On February 8, 2018 I had the opportunity to photograph my first professional hockey game, an American Hockey League (AHL) match-up between the Syracuse Crunch and the Hartford Wolf Pack at the War Memorial Arena at The Oncenter in Syracuse, NY. Syracuse earned a point after climbing back from a two-goal deficit to force overtime before getting bested by Hartford in a shootout, the final being 4-3. Thanks to the Crunch public and media relations staff I was able to work opposite the team photographer on Friday evening, shooting from the corners through cutouts in the glass. I only started photographing hockey late this past year, primarily high school games in the town of Skaneateles, NY where I currently live. In those cases, I'm shooting through the glass (where I try to find a clean spot) with the pace being much slower than what I experienced during the AHL game.

My game-plan (other than protecting my gear and my person) was to take advantage of the better light and clarity, shooting a bit less than wide open in order to improve my overall focus. I love my Canon 6D and it is great in low light, but with 4.5 fps continuous shooting and my choice of shooting RAW I couldn't fire away without the buffer filling quickly; I really hope Santa or the Photography Fairy brings me a Canon 7D Mark II this year: With more AF-points and 10 fps I would improve my odds of getting better shots. As it was, I had my 6D paired with a first generation Canon 70-200L 2.8 IS lens. Focus was set to AI-Servo, mode was AV, went with spot metering, increased exposure compensation by + 1/3, and went with a custom white balance of 4000K. ISO was set to 3200 and went with an aperture from 3.2 to 4.0; this game me enough shutter speed to stop the action in most circumstances.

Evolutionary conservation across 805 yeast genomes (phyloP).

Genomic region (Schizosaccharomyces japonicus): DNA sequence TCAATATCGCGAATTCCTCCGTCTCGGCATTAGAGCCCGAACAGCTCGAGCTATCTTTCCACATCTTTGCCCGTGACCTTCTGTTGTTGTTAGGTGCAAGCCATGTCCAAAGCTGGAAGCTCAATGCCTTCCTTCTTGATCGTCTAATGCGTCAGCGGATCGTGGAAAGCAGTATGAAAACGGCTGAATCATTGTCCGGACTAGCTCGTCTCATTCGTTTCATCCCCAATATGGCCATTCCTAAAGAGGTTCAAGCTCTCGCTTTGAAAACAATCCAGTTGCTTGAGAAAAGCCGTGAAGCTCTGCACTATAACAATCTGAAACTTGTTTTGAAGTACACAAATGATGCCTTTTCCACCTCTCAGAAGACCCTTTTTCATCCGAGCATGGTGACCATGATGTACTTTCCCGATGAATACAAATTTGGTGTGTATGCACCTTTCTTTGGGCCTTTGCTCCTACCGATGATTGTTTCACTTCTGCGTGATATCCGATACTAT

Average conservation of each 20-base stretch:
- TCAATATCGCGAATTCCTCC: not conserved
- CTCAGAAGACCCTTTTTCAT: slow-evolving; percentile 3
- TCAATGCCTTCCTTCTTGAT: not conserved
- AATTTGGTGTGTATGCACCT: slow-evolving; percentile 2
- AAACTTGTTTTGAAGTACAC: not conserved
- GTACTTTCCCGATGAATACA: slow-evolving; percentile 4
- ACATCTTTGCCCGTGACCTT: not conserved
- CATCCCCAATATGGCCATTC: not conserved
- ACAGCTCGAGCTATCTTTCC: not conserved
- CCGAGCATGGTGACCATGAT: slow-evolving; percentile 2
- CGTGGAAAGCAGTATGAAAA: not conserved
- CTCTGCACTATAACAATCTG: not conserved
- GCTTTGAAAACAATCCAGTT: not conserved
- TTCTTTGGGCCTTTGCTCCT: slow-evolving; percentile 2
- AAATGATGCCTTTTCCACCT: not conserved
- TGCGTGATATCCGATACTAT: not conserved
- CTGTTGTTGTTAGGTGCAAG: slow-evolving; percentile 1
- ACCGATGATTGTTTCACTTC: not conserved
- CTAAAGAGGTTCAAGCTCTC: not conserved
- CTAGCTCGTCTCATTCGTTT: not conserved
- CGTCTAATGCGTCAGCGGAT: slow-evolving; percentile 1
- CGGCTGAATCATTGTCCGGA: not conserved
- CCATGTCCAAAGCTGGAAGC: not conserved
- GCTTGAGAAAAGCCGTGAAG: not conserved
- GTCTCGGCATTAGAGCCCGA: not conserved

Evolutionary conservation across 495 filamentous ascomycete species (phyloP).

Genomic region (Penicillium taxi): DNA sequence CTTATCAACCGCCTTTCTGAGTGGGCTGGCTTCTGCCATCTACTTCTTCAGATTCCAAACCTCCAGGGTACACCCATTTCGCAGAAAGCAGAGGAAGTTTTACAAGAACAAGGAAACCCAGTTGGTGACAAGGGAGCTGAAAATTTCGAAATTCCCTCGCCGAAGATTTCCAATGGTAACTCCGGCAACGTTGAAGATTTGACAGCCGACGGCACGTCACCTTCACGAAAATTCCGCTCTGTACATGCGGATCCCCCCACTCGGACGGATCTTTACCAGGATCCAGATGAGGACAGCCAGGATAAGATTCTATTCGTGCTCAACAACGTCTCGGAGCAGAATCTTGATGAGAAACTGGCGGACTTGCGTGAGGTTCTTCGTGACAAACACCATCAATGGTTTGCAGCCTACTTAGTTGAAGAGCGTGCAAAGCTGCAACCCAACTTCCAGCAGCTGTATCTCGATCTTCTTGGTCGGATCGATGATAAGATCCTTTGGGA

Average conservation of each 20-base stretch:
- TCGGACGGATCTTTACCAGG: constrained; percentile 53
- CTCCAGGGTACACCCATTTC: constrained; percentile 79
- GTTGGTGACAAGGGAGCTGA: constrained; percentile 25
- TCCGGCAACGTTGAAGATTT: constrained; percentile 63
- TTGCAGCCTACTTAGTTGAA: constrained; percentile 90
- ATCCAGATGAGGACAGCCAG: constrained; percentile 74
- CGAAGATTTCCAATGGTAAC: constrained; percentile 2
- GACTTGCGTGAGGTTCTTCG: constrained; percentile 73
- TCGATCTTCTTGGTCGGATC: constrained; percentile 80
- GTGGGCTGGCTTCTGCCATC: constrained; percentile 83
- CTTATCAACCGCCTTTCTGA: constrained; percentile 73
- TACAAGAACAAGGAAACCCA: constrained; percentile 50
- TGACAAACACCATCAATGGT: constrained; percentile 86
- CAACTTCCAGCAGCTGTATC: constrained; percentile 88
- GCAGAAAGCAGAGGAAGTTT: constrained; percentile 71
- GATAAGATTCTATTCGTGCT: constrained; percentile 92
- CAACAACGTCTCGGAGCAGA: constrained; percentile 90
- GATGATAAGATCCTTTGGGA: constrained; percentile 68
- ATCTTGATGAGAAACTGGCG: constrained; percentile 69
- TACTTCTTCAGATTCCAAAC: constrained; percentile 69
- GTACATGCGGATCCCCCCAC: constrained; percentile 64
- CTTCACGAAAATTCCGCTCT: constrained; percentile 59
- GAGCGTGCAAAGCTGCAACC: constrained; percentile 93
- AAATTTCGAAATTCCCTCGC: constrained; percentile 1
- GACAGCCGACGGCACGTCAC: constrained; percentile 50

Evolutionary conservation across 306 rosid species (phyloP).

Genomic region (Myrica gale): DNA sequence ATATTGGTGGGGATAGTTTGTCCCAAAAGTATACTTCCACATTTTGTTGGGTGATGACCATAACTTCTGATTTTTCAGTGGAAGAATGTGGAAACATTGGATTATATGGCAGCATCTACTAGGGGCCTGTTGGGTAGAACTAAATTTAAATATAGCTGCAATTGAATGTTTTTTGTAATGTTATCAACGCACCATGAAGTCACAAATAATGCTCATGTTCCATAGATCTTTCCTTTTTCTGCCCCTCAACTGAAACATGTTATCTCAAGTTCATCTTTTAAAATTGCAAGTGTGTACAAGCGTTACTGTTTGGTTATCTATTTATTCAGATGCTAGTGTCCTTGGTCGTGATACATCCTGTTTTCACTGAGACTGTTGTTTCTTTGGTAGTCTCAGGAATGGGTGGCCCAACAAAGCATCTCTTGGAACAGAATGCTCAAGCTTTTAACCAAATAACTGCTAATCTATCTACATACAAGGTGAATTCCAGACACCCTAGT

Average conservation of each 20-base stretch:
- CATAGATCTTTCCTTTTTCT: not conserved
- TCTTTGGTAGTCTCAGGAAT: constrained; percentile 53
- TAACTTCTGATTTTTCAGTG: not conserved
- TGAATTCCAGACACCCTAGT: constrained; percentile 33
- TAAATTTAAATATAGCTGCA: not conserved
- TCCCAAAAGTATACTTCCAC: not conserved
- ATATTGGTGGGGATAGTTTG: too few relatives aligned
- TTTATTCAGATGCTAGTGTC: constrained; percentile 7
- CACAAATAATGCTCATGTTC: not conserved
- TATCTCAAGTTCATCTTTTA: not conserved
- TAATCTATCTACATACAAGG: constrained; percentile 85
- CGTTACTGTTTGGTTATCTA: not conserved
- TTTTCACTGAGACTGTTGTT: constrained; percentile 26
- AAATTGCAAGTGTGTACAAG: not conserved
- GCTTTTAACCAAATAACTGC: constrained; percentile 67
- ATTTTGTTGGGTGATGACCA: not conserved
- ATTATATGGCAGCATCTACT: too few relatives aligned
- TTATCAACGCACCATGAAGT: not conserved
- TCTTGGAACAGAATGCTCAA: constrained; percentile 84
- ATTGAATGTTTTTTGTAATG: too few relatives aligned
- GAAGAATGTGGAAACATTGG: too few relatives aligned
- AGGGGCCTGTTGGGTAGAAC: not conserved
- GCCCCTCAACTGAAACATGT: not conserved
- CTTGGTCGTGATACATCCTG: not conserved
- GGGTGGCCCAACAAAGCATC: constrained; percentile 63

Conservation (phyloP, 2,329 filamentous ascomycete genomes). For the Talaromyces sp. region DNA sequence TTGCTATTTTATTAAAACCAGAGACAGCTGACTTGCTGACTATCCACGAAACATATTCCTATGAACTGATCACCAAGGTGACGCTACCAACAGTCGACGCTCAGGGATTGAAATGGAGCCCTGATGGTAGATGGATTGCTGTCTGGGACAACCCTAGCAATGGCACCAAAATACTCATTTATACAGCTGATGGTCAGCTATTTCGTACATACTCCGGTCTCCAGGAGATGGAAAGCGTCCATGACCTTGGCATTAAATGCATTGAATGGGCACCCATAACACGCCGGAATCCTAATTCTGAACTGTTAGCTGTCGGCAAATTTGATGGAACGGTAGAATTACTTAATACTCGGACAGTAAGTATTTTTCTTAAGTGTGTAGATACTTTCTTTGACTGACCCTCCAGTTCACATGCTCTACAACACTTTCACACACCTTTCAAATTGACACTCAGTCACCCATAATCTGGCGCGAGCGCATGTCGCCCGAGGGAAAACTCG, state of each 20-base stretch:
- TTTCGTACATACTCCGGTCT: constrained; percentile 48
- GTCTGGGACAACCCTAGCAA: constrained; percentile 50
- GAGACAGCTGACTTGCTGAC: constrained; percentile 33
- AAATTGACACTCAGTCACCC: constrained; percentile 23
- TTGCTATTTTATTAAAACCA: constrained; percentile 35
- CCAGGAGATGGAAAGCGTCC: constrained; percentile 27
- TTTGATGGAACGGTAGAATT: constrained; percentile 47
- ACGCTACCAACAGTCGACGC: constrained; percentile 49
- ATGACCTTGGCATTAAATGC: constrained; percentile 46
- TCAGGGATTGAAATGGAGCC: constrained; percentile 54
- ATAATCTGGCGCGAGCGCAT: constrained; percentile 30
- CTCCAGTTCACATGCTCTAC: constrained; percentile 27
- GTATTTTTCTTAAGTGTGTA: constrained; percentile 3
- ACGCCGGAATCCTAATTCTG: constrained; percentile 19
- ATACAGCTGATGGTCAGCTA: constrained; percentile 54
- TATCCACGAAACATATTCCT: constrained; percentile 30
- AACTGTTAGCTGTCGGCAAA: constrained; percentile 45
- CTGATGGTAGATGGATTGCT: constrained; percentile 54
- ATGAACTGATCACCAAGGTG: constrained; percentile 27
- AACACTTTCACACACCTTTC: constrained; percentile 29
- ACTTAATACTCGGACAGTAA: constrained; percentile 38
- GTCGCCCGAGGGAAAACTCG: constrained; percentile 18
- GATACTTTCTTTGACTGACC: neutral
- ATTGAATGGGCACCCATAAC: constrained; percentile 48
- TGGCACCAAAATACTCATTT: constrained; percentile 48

Overall I'm pretty happy how things turned out, doing my best to anticipate the action and let that guide my shooting. I managed not to get hit by the puck, a stick or anything else and protected my "up-armored" gear thanks to some suggestions from Toronto Star hockey photographer Steve Russell and a few other pros. 

Not sure when I'll have the opportunity to do something like this again, but it was a great learning experience and I hope you enjoy the results.